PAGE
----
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Finnish carrier Elisa has been working to establish its 5G bona fides for over a year, promising 5G networks in two Finnish cities by May 2018 and later proclaiming itself the world’s first to launch a 5G network, notably without actual 5G hardware. Having previously debuted 5G broadband services this April, the carrier today announced that it will start delivering mobile 5G services and phones in late June, including some interesting data plans.
Elisa says it will initially offer two 5G data speed classes: 1Gbps for €50 ($56) per month, and 600Mbps for €40 ($45) per month. Each will include unlimited data within Nordic and Baltic countries, and the “maximum speeds currently available” when users fall back onto 4G service.
However, the carrier says that in future its data pricing models will be “based on speed, but also latency, i.e. response time for different uses of customers.” While 5G is capable of imperceptible 1-millisecond responsiveness, it’s unclear what latencies Elisa’s current 4G or 5G services offer.
This is the first time a carrier has specifically said it plans to differentially charge for higher network responsiveness. Low latency — the time it takes for a network’s servers to respond to changing device requests for data — is one of the key features of 5G, and a special ultra-reliable low latency communications mode has been developed to guarantee the reliability and speed of 5G data for certain risk-sensitive transmissions. Factory, tele-surgery, and automobile coordination might be some of the applications using that feature, but depending on how Elisa segregates its services, there could be an upcharge for latencies enabling virtual reality, mixed reality, and other communications to be smooth.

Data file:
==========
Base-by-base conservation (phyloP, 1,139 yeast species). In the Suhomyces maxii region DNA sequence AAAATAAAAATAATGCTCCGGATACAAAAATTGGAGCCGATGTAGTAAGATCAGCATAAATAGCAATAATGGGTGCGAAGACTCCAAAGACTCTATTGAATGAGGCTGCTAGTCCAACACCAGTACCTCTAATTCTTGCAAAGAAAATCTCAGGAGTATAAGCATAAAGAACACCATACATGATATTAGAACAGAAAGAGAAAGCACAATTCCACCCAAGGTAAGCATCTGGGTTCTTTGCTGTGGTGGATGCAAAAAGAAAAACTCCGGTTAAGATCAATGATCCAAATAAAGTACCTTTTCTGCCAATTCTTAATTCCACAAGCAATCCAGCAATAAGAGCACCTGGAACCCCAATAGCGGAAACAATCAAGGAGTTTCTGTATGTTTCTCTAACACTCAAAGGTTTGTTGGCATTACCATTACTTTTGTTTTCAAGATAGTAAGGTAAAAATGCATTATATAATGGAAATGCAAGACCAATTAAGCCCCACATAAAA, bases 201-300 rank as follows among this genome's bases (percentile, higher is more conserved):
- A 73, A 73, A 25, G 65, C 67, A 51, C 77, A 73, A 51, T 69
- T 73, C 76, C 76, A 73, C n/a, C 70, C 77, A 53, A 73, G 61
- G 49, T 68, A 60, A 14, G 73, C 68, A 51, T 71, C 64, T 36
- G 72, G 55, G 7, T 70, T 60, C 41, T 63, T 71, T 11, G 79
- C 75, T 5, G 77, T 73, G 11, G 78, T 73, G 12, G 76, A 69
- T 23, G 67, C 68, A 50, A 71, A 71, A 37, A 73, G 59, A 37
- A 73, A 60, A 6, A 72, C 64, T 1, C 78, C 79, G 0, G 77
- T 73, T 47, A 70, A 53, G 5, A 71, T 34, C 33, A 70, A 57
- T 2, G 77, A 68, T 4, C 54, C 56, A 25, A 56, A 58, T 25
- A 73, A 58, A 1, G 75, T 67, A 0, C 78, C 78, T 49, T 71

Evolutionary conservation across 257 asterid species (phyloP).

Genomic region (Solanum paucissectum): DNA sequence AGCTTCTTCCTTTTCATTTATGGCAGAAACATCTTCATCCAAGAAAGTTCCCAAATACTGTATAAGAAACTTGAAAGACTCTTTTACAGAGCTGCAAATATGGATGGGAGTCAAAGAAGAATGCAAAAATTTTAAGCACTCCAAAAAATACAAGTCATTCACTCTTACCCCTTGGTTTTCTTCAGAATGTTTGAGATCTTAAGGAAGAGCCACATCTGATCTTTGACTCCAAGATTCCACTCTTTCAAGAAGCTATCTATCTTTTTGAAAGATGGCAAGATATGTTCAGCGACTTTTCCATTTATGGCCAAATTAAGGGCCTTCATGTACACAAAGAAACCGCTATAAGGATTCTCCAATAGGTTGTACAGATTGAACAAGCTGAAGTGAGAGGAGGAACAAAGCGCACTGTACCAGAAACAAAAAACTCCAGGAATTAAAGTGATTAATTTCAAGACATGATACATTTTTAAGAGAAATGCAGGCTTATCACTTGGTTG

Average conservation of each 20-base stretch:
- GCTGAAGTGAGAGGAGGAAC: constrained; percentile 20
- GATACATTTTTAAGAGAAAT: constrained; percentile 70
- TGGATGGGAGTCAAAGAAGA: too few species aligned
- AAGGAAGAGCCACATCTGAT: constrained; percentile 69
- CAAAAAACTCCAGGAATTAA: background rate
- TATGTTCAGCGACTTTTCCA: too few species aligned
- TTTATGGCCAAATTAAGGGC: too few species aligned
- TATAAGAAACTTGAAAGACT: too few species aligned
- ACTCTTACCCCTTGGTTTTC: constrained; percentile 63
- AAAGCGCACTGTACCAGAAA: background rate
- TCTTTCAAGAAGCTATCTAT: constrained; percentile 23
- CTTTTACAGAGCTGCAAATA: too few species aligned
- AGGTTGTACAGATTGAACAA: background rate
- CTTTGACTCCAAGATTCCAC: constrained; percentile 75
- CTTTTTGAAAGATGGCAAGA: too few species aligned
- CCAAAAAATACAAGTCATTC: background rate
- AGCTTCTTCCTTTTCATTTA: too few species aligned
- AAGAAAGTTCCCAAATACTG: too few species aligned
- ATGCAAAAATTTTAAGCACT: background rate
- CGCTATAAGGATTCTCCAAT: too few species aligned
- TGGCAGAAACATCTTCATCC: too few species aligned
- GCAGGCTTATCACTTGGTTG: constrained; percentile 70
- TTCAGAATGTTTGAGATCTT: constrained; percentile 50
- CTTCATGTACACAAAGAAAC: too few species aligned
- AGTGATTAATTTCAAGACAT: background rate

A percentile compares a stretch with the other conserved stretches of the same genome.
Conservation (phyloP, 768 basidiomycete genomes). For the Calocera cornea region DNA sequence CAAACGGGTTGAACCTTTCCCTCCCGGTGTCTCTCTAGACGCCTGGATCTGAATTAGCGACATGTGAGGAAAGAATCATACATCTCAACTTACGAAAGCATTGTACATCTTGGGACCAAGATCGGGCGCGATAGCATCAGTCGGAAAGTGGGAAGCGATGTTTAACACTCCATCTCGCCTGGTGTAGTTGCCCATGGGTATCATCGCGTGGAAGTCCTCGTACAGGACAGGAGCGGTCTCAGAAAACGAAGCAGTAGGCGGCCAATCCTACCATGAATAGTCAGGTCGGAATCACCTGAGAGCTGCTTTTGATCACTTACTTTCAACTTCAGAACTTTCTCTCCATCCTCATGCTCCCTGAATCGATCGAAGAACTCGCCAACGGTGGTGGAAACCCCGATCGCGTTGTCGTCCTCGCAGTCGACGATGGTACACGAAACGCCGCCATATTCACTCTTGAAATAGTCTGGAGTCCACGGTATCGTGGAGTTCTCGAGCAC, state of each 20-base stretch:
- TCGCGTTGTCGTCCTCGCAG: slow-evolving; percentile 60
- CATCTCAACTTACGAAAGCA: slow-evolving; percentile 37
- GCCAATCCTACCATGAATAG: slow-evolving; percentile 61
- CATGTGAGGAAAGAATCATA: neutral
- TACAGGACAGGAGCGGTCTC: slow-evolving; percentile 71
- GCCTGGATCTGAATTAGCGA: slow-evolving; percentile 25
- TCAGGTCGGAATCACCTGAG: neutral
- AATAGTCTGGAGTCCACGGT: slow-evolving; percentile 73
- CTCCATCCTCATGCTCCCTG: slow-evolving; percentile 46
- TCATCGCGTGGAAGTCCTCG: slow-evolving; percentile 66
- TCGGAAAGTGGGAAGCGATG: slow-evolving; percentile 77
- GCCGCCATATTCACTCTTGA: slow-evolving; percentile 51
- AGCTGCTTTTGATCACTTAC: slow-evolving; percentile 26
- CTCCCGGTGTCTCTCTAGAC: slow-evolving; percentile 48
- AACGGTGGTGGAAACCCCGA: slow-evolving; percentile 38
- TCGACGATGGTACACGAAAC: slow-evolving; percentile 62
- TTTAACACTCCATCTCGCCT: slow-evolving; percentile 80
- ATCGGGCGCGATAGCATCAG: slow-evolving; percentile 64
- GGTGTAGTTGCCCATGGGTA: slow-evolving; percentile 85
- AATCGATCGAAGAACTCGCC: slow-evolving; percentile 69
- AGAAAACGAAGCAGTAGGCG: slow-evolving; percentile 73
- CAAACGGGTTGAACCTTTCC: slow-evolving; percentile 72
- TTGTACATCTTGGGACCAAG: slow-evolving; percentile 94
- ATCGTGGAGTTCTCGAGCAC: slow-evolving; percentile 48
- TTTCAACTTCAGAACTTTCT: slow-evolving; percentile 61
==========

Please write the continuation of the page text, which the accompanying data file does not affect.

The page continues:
Elisa is launching its 5G mobile service with two phones — ZTE’s Axon 10 Pro 5G, and OnePlus’s 7 Pro 5G — plus HTC’s 5G Hub, having already started presales of Huawei’s 5G CPE Pro home broadband modem in April. The carrier says it will actually deliver the 5G mobile services and phones at the end of June, using 5G networks that are up and running in Helsinki, Tampere, Turku, and Jyväskylä. It’s not yet known when Elisa will commence latency-related pricing or services.
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